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Wednesday, December 19, 2012

Pumpkin Gnocchi

Gnocchi are sturdy little bite-size dumplings that are often made with mashed potatoes, but other veggies can form the basis for them too.  They usually have an egg as a binder, and I like that this recipe uses an alternate (therefore allergy-free and vegan) binder that takes advantage of leftovers, if you have leftover rice.  There original recipe comes from a PBS vegan cooking show called Christina Cooks.  I choose to serve mine with a non-vegan browned butter and sage sauce.

The tricky thing about this recipe is controlling for moisture content...you can't.  Your pumpkin may have more or less water than average, and even how soon you puree and use your cooked rice alters its moisture content.  I made rice special for this recipe and (as usual) made too much.  I pureed all the rice immediately (thinking I'd freeze some as "rice cereal" for the baby) and clouds of steam poured out of the food processor.  By the time I finished the gnocchi dough, the rice left in the processor was dry and sticky...I suspect that if I'd used the rice at that stage, I would have needed less semolina in my gnocchi dough.  I also suspect using leftover rice rather than freshly prepared hot rice would have had the same effect.  So the amount of semolina you use is very approximate...keep adding until it's the right consistency.

Which, by the way, is like a soft cookie dough.  You want the dough to hold together when you boil the dumplings but you don't want the dough so stiff that the dumplings are like concrete when you cook them.  So you want a dough that can be controlled with a light dusting of flour on your hands and work surface when you roll it out, but not as stiff as, say, a pie dough or cutout cookie dough.

And the semolina...I don't know if you could easily substitute regular wheat flour for the semolina flour.  They're both wheat products, but the semolina feels like cornmeal.  It's also a higher-gluten flour than regular all purpose flour.  You can't substitute cornmeal either because cornmeal doesn't form gluten bonds and therefore won't bind properly.  I didn't have a hard time at all finding semolina flour...it was on the baking aisle at my decidedly non-fancy grocery store with "specialty" flours.  Bob's Red Mill was the brand available.  For what it's worth, I've made other gnocchi-type dumplings before from different recipes that used regular flour and I thought they were heavier and chewier than the gnocchi I made with the semolina.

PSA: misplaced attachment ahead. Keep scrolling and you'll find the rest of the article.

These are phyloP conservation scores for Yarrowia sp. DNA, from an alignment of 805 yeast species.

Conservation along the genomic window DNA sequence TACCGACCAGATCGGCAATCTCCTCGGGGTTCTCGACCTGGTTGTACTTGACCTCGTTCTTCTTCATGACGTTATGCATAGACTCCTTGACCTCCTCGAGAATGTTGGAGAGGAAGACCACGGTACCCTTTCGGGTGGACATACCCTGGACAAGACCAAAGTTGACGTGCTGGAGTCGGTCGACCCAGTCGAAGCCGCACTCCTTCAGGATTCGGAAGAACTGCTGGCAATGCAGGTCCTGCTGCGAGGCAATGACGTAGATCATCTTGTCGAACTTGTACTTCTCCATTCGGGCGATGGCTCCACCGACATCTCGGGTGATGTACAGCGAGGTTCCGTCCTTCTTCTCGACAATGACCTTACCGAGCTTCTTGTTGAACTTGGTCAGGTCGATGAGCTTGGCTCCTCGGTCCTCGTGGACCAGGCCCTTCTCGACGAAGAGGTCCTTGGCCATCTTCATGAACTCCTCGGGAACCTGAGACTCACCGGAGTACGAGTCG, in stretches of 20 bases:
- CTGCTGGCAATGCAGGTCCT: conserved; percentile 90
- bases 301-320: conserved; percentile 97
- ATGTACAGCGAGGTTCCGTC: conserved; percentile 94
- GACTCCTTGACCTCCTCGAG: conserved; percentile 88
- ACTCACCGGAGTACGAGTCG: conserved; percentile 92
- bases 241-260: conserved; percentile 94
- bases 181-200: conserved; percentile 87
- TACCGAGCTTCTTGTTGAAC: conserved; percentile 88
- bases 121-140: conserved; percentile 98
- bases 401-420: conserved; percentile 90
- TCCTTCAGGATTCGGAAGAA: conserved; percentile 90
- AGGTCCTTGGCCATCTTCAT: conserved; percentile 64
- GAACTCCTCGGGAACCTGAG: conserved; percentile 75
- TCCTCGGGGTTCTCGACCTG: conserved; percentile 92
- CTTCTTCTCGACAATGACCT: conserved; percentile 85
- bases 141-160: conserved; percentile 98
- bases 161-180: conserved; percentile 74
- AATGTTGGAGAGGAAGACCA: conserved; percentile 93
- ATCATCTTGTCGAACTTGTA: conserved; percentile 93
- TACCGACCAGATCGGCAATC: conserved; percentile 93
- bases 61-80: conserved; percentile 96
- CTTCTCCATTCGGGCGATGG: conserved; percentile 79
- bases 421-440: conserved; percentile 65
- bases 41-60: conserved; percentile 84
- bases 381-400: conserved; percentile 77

Lastly, this recipe calls for 1 cup pureed pumpkin.  I used canned pumpkin.  1 cup is about 1/2 a 15 oz. can.  I HATE having half-a-can of stuff leftover.  You could double up the recipe (especially since you can freeze the uncooked gnocchi!) or make pumpkin muffins, pumpkin seafood chowder, or pumpkin pancakes.  You can use homemade pureed pumpkin or I bet even other types of pureed squash though, again, these changes will affect the moisture content of the dough and change how much semolina you need.

Pumpkin Gnocchi
Makes 6 servings (about 1 lb. pasta)

1 cup cooked white rice
1 cup pureed pumpkin (about 1/2 a 15 oz. can)
1 tsp salt
2 tbsp olive oil
1 1/2 - 2 cups (or more as needed) semolina flour

Put the rice and pumpkin together in the food processor and blend until smooth.  Scrape into a medium bowl and stir in salt and oil.

Put 1 1/2 cups semolina in a medium bowl.  Pour wet ingredients into the center.  Mix by drawing a little of the flour into the wet ingredients.  Mix gently until flour is all incorporated.  Add more flour if needed until the dough is the consistency of a soft cookie dough.  Knead in the bowl about 10 minutes, adding sprinkles of flour as needed.

Roll dough into 1" logs and cut into 1" pieces.  Mash each piece lightly with the tines of a fork.  Put each piece on a baking tray sprinkled with semolina (if you want to freeze, do so now).

Bring a large pot of water to a boil.  Drop the pasta into the water.  Boil about 2 minutes, until the gnocchi float.  Drain and serve with desired sauce.

Browned Butter and Sage Sauce (not vegan)
Makes enough for 1 lb. of pasta

1 stick butter
1/3 -1/2 cup fresh sage leaves

Put all in a skillet over medium-low heat.  As butter melts, sage leaves will fry.  After about 5 minutes, butter will start to brown.  Watch carefully so it doesn't burn!  When butter is brown around the edges of the pan, take it off the heat. Pin It

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